The first author that really struck a chord with me was Paulo Coelho. I remember reading his novel ‘The Alchemist’ in my early 20’s about five years ago. His way of storytelling is so delicate and beautiful, not only vivid, but with such a deep spiritual feel that transcends the words on the page to not only bring you into the story, but comforts you too. His use of analogies and metaphors also really influenced my writing, drawing the smallest similarities between two things and creating such a strong bridge amongst them you’d think they were one of the same.
What barriers have you faced establishing yourself as an artist?
I guess one of the barriers I face establishing myself as a writer is breaking the stigma that some people may have of a hip-hop artist. There’s obviously some prejudice in society of what a hip-hop artist or rapper is, and the lifestyle that comes along with it. Although I do see where some people’s preconceived opinions come from, as some ‘rappers’ truly do bring a bad name to what the term is.
I hope to show that there are many that create hip-hop and live very inspiring lives, promote good moral values and ethics, fight for good causes and have some of the most profound ideologies on this earth. I do this by placing myself in situations I normally wouldn’t and by pushing my art with truth and confidence, no matter who the audience is.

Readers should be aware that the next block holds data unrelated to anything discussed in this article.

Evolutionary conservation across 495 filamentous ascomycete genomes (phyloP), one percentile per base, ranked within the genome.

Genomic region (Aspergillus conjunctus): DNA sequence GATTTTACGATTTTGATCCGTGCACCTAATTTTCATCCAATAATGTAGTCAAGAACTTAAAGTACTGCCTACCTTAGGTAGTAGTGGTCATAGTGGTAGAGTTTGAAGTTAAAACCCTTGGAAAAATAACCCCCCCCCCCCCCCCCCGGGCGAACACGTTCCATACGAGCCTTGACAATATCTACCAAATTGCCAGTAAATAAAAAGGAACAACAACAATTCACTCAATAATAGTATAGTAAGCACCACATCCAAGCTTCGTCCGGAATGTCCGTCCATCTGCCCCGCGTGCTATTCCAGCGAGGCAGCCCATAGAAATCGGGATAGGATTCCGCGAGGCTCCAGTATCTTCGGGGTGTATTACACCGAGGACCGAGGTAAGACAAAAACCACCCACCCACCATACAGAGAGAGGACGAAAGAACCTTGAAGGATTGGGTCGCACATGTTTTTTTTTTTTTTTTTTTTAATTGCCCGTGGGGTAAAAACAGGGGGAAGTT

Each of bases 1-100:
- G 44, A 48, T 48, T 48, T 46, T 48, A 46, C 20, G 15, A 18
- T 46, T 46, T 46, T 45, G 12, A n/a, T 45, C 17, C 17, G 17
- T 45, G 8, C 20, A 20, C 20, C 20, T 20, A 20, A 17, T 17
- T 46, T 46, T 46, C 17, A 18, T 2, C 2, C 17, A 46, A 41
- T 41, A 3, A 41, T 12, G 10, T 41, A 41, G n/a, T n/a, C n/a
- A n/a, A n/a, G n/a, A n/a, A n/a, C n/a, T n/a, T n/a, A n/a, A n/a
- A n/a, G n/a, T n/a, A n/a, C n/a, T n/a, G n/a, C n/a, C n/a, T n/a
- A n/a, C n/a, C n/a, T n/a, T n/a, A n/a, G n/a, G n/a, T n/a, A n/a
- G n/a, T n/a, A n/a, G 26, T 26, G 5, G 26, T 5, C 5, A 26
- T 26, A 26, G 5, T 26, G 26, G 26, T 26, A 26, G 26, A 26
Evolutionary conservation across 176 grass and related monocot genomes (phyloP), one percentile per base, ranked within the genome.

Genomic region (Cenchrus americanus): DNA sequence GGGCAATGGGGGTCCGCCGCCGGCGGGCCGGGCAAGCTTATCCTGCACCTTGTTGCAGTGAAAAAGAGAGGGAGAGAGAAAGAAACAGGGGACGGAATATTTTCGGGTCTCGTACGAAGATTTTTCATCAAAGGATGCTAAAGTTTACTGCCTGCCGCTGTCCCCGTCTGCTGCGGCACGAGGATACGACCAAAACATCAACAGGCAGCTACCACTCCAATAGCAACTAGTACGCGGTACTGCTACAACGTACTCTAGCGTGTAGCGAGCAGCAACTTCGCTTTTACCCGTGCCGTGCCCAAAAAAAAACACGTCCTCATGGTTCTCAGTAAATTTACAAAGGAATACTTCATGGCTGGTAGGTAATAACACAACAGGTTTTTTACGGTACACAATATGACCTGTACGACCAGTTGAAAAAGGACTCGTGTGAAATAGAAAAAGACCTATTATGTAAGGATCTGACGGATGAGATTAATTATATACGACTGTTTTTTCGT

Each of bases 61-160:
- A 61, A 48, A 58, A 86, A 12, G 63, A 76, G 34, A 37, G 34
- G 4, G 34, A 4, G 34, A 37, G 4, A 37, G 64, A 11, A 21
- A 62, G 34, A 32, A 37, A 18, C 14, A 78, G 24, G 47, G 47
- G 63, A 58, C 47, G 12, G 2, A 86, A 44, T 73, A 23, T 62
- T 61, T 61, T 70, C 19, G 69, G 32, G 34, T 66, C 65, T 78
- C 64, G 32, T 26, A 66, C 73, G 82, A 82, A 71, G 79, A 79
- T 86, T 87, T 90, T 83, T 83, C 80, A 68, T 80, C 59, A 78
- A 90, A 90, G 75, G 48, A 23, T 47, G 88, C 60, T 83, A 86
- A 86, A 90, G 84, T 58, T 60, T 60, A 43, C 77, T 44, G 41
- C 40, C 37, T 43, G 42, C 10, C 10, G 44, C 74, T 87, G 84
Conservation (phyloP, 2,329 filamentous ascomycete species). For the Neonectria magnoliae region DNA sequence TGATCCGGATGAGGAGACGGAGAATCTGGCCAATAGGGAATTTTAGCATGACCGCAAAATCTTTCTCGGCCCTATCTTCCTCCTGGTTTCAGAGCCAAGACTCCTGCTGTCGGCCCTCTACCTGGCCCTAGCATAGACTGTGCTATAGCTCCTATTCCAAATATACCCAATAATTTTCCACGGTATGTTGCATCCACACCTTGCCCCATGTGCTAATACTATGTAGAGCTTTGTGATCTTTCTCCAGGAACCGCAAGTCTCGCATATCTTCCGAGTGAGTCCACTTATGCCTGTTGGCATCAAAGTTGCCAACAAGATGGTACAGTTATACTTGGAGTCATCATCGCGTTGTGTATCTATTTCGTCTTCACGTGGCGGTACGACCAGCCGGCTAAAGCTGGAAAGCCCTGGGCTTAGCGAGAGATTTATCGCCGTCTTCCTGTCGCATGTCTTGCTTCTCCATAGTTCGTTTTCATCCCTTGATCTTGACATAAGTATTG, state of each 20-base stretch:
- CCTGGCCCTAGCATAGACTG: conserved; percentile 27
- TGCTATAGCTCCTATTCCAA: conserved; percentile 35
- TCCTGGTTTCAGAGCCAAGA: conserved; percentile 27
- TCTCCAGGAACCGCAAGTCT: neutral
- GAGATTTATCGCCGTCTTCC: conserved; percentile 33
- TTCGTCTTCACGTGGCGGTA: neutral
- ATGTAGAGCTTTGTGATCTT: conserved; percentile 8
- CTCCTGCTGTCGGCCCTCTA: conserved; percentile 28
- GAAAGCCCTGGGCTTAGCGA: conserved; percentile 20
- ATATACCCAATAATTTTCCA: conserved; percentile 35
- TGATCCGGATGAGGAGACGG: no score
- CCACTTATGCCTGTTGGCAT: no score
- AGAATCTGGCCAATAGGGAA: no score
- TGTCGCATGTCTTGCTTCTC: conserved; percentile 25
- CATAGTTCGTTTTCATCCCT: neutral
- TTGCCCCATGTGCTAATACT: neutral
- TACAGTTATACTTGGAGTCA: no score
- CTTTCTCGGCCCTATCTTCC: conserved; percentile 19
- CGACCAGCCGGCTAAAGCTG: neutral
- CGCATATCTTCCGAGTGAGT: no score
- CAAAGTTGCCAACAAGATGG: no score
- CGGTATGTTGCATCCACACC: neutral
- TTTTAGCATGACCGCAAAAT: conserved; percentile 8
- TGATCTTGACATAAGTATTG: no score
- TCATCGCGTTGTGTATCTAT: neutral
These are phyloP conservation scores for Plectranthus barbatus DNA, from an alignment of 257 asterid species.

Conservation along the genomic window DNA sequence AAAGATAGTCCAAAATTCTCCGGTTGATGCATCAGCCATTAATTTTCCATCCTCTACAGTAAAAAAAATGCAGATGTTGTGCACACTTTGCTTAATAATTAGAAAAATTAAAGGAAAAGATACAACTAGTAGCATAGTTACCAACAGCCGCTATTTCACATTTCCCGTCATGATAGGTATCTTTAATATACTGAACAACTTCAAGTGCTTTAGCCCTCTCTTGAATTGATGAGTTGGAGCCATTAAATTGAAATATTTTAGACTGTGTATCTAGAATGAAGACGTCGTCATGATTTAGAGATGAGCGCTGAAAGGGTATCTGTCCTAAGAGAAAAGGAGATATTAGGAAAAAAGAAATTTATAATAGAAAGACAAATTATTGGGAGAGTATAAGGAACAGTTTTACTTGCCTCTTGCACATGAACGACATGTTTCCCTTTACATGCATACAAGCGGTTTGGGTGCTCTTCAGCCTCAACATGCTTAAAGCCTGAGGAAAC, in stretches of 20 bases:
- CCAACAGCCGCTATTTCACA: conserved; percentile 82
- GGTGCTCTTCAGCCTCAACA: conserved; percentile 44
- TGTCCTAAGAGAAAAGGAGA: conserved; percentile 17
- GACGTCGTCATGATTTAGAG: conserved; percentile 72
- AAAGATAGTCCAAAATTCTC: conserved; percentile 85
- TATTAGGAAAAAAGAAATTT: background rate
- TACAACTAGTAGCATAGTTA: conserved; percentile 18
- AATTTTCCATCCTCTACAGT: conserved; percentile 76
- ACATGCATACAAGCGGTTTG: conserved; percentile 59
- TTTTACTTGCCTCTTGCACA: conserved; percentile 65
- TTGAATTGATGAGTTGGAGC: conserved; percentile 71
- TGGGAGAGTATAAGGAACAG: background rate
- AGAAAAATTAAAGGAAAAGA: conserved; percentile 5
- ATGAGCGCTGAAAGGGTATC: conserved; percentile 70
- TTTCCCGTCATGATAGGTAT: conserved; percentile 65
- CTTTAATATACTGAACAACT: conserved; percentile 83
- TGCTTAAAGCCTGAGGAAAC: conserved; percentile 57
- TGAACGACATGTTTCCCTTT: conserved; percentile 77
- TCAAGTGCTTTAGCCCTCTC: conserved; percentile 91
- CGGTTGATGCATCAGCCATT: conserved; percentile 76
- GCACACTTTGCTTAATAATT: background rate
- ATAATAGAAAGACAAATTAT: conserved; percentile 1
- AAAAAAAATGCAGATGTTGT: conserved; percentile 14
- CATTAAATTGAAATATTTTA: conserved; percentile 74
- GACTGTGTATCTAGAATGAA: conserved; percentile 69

When it comes to creating hip-hop music and writing, a beautiful bridge between the two is poetry, or spoken word per se. Spoken word events allow hip-hop artists to perform their lyrics stripped back, without a beat or instruments, and possibly even slowed down to cater to the occasion. The most defining factor at these events is that they bring together people from multiple worlds who’d normally never cross.
Personally, it was through spoken word that I first gained insight into what I could do with my lyrics/writings, and an understanding that there wasn’t just an audience of music lovers who could appreciate my words, but a whole other community of poetry and spoken word enthusiasts eager to hear my thoughts.
What (or who) has helped you on your way?